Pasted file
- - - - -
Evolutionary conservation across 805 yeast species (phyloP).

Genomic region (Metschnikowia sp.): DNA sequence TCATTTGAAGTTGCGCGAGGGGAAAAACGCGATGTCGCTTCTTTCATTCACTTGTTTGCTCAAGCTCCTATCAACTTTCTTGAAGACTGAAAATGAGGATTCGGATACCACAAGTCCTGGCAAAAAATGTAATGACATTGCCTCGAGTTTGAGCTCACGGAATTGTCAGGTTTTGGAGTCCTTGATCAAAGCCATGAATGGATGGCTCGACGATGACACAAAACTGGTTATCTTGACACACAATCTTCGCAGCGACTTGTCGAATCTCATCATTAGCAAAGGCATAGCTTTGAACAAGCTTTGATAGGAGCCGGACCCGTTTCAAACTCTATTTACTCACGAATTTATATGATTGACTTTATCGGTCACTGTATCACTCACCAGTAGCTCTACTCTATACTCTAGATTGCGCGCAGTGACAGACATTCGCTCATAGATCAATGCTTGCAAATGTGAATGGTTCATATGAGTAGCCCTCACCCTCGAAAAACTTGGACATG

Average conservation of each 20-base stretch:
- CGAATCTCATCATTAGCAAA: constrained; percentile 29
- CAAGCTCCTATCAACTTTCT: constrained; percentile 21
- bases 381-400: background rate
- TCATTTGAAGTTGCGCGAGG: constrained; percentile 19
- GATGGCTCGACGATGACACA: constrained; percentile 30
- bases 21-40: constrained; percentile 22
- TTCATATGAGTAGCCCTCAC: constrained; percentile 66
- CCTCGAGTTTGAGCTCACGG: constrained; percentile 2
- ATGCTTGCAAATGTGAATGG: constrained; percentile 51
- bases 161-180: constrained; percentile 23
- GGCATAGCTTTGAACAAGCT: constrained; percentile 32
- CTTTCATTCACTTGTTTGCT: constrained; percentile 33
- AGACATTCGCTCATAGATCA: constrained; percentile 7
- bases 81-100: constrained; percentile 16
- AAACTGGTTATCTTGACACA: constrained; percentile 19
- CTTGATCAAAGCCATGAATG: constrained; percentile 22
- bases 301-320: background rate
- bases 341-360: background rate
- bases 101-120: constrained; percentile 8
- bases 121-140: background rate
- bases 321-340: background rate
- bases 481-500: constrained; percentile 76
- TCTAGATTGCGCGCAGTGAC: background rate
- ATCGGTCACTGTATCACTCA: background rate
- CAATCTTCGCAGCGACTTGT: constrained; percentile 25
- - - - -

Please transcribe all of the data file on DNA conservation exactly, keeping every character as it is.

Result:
Evolutionary conservation across 805 yeast species (phyloP).

Genomic region (Metschnikowia sp.): DNA sequence TCATTTGAAGTTGCGCGAGGGGAAAAACGCGATGTCGCTTCTTTCATTCACTTGTTTGCTCAAGCTCCTATCAACTTTCTTGAAGACTGAAAATGAGGATTCGGATACCACAAGTCCTGGCAAAAAATGTAATGACATTGCCTCGAGTTTGAGCTCACGGAATTGTCAGGTTTTGGAGTCCTTGATCAAAGCCATGAATGGATGGCTCGACGATGACACAAAACTGGTTATCTTGACACACAATCTTCGCAGCGACTTGTCGAATCTCATCATTAGCAAAGGCATAGCTTTGAACAAGCTTTGATAGGAGCCGGACCCGTTTCAAACTCTATTTACTCACGAATTTATATGATTGACTTTATCGGTCACTGTATCACTCACCAGTAGCTCTACTCTATACTCTAGATTGCGCGCAGTGACAGACATTCGCTCATAGATCAATGCTTGCAAATGTGAATGGTTCATATGAGTAGCCCTCACCCTCGAAAAACTTGGACATG

Average conservation of each 20-base stretch:
- CGAATCTCATCATTAGCAAA: constrained; percentile 29
- CAAGCTCCTATCAACTTTCT: constrained; percentile 21
- bases 381-400: background rate
- TCATTTGAAGTTGCGCGAGG: constrained; percentile 19
- GATGGCTCGACGATGACACA: constrained; percentile 30
- bases 21-40: constrained; percentile 22
- TTCATATGAGTAGCCCTCAC: constrained; percentile 66
- CCTCGAGTTTGAGCTCACGG: constrained; percentile 2
- ATGCTTGCAAATGTGAATGG: constrained; percentile 51
- bases 161-180: constrained; percentile 23
- GGCATAGCTTTGAACAAGCT: constrained; percentile 32
- CTTTCATTCACTTGTTTGCT: constrained; percentile 33
- AGACATTCGCTCATAGATCA: constrained; percentile 7
- bases 81-100: constrained; percentile 16
- AAACTGGTTATCTTGACACA: constrained; percentile 19
- CTTGATCAAAGCCATGAATG: constrained; percentile 22
- bases 301-320: background rate
- bases 341-360: background rate
- bases 101-120: constrained; percentile 8
- bases 121-140: background rate
- bases 321-340: background rate
- bases 481-500: constrained; percentile 76
- TCTAGATTGCGCGCAGTGAC: background rate
- ATCGGTCACTGTATCACTCA: background rate
- CAATCTTCGCAGCGACTTGT: constrained; percentile 25